Use end-to-end encryption for one-to-one Microsoft Teams calls

Earlier this year we announced end-to-end encryption (E2EE) support for Microsoft Teams Calls. Today we are pleased to announce that we’re starting to roll out E2EE for Teams calls to public preview. Once you receive the latest update, IT admins in your organization will have the option to make the feature available for you. Here’s an overview of how E2EE for Teams calls works, details around how IT Admins and users can turn it on, and how it is implemented.

End-to-end encryption (E2EE)

End-to-end encryption, or E2EE, is the encryption of information at its origin and decryption at its intended destination without the ability for intermediate nodes or parties to decrypt.

We’re rolling out this preview of E2EE for unscheduled one-to-one calls today. When both parties in a one-to-one call turn on E2EE, the communication between those two parties in the call is encrypted from end-to-end. No other party, including Microsoft, has access to the decrypted conversation.

With this release, only the real-time media flow, that is, video and voice data, for one-to-one Teams calls are end-to-end encrypted. Both parties must turn on this setting to enable end-to-end encryption. Encryption in Microsoft 365 protects chat, file sharing, presence, and other content in the call. For more information, see Encryption in Microsoft 365.

How can IT Admins, make E2EE for Teams one-to-one calls available for their organization?
In the IT Admin modern portal, under Enhanced Encryption policies, set which users in your organization can use the enhanced encryption settings in Teams. You can use the Global (organization-wide default) policy and customize it or create one or more custom policies and then assign them to users just like you normally set other policies. You can also use group policy to assign a policy to a group of users.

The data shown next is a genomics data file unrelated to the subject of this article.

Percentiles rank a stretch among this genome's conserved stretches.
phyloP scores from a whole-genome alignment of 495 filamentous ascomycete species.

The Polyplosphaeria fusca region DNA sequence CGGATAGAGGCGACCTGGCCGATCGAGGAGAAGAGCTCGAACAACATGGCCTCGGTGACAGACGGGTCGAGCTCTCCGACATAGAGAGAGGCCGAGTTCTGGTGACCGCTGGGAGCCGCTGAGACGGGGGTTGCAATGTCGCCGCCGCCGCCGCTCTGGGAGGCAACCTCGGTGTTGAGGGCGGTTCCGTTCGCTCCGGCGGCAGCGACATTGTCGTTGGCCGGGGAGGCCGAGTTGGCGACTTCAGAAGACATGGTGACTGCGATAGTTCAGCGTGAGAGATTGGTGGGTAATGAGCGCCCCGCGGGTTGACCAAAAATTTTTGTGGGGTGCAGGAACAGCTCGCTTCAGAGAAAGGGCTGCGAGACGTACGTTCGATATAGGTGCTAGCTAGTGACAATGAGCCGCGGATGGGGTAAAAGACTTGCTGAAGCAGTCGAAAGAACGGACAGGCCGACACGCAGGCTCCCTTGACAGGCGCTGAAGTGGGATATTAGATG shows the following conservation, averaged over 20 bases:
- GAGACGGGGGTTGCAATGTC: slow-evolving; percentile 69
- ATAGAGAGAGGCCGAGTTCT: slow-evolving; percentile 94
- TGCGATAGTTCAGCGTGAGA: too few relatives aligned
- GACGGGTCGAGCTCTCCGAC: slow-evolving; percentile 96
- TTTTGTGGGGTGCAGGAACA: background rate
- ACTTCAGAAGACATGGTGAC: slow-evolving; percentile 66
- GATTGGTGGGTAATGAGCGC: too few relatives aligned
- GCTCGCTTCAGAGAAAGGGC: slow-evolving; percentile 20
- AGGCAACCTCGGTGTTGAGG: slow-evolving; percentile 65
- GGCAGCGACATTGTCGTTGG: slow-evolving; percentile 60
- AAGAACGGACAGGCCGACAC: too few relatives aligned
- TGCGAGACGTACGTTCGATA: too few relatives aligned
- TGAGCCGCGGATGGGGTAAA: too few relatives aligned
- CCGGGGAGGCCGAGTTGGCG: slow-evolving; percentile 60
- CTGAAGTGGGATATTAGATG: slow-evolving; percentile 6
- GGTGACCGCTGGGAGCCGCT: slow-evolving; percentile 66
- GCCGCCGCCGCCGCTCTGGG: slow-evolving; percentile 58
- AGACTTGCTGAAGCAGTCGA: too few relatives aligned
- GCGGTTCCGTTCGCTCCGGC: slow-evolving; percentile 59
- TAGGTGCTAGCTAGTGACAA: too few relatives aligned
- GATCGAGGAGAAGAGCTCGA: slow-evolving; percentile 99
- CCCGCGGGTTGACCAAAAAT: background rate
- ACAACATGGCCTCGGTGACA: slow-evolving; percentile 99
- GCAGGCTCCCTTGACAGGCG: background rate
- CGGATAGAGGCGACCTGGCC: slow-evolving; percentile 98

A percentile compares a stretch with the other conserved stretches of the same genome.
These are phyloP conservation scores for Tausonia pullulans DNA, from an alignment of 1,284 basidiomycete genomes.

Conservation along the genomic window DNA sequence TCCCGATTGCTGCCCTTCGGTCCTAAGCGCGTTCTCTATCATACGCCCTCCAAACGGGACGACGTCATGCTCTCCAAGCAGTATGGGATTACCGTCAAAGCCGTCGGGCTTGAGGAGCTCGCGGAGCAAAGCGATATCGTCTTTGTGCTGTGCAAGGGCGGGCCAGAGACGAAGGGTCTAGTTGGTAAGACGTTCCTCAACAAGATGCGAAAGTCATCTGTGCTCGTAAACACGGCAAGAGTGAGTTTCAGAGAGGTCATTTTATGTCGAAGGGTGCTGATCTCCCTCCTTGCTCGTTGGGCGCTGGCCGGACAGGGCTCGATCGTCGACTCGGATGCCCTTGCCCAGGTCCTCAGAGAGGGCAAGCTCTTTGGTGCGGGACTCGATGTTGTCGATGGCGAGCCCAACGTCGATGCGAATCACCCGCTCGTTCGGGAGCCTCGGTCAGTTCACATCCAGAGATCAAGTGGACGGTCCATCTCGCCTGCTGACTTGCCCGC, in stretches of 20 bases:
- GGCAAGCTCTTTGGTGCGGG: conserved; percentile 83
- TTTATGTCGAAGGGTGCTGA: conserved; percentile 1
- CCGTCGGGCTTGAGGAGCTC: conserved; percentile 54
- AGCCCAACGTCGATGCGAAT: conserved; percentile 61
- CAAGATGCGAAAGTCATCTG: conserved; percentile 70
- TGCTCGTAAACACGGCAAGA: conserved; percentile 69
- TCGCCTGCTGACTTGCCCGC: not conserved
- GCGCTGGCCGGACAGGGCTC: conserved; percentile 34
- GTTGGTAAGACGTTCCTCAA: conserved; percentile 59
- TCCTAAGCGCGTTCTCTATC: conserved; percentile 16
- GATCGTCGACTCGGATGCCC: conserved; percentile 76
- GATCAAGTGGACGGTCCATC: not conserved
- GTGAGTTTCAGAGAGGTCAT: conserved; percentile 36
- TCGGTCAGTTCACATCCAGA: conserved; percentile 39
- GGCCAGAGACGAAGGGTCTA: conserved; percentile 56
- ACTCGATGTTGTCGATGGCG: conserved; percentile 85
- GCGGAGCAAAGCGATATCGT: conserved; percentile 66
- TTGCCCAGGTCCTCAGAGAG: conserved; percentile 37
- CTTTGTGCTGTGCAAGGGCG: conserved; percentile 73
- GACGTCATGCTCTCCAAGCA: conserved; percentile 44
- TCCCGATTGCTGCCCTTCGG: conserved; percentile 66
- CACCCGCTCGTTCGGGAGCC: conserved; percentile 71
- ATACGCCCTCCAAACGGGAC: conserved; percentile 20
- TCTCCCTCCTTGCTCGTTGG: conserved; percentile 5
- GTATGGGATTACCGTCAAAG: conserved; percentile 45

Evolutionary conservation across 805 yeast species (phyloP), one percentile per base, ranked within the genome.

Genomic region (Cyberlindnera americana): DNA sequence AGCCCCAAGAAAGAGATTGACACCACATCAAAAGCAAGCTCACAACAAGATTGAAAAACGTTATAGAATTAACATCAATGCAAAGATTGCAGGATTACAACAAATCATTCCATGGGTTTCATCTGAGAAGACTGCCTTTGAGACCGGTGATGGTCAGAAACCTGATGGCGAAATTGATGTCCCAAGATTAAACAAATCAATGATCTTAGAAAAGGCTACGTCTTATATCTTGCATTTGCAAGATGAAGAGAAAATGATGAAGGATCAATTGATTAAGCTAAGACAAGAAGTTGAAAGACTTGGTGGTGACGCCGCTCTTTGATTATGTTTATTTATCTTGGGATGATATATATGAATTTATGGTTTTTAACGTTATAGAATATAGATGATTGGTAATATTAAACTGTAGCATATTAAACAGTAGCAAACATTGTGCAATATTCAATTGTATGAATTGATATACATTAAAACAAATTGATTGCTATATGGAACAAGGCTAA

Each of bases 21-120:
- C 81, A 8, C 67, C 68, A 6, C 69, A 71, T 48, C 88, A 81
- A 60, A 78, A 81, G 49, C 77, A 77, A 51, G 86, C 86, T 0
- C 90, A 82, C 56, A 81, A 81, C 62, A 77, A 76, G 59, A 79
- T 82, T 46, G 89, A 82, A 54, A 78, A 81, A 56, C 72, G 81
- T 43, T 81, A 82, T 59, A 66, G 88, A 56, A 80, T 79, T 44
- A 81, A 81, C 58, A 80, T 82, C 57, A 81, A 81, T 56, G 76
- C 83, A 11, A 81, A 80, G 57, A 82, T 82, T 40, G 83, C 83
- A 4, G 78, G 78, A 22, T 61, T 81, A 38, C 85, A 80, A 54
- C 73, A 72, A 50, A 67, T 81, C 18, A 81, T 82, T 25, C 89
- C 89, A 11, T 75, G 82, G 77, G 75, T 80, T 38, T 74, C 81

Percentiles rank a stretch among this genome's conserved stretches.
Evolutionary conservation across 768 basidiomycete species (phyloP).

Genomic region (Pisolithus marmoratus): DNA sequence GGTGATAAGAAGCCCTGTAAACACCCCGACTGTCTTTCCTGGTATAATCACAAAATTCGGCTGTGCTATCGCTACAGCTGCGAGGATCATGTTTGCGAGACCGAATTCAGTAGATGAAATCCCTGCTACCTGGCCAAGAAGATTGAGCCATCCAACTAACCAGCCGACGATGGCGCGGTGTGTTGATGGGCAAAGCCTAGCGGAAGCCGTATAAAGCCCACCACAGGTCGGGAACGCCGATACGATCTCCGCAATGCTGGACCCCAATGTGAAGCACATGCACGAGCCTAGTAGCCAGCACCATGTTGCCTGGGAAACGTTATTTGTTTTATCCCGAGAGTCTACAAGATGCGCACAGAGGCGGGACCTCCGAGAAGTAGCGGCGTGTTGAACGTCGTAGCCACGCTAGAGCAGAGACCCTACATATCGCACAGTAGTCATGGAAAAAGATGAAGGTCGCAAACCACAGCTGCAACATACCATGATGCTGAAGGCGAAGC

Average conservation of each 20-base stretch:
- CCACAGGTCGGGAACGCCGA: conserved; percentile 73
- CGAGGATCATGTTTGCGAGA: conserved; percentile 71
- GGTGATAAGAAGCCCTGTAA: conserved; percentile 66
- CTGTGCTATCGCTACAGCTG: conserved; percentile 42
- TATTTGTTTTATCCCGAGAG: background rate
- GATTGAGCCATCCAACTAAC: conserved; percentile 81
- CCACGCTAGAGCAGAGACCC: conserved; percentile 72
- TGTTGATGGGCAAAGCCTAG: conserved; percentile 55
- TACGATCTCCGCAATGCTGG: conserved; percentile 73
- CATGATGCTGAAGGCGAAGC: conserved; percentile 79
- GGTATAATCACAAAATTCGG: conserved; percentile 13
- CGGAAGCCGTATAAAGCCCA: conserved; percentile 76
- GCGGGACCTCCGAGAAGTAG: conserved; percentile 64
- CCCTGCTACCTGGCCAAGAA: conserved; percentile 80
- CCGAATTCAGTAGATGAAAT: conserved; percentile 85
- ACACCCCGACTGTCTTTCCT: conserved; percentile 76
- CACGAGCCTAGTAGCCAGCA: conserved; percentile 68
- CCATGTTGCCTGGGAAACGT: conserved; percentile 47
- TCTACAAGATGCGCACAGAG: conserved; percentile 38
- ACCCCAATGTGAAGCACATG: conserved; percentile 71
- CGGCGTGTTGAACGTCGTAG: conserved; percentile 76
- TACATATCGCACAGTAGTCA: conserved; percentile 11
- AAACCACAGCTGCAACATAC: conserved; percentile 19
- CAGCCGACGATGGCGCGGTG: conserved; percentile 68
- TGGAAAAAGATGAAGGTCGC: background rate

You can also manage end-to-end encryption policies using Microsoft PowerShell. With Microsoft PowerShell, you can apply policies to the tenant, users, and groups.

To make end-to-end encryption calls available by using the Teams admin center:

  1. Sign in to the Teams admin center and navigate to Other settings > Enhanced encryption policies.
  2. Name the new policy, then for End-to-end call encryption, choose users can turn it on, and then choose Save.
  3. Once you’ve finished creating the policy, assign the policy to users, groups, or your entire tenant the same way you manage other Teams policies.

By default, end-to-end encryption isn’t available to users in your tenant. Once you’ve configured the policy, end-to-end encryption is still off by default for users when they make a Teams call. Users need to turn on end-to-end encryption in their Team settings.

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Once IT Admin has set the enhanced encryption policy, do users automatically get E2EE in one-to-one calls?
No, after you’ve applied the policy, users will see a setting to turn on end-to-end encryption for their one-to-one calls. To turn on end-to-end encryption, users can follow these steps:

  1. On the top right of the Teams window, select the profile picture (or the ellipses next to the profile picture).
  2. Choose Settings > Privacy.
  3. Turn on end-to-end encrypted calls by toggling the switch.

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How can the two parties confirm they’re on an end-to-end encrypted call?

With this release, users will see the encryption indicator on the Teams call window in the upper left corner. This indicator shows that the call is encrypted. Microsoft 365 encryption technologies encrypt every Teams call. If a call is successfully end-to-end encrypted, both parties will see the end-to-end encryption indicator on the Teams call window. The Teams end-to-end encryption indicator is a shield with a lock.

Hover over the end-to-end encryption indicator to display confirmation the call is end-to-end encrypted. Teams also displays a security code for the call. To confirm that end-to-end encryption is working correctly, verify that the same security code appears for both parties in the call.

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If IT Admins don’t enable E2EE or users don’t turn on the setting, does that mean Calls and Meetings in Microsoft Teams aren’t secure?

If you haven’t enabled end-to-end encryption, Teams still secures a call or meeting using encryption based on industry standards. Data exchanged during calls is always secure while in transit and at rest. For more information, see Media encryption for Teams.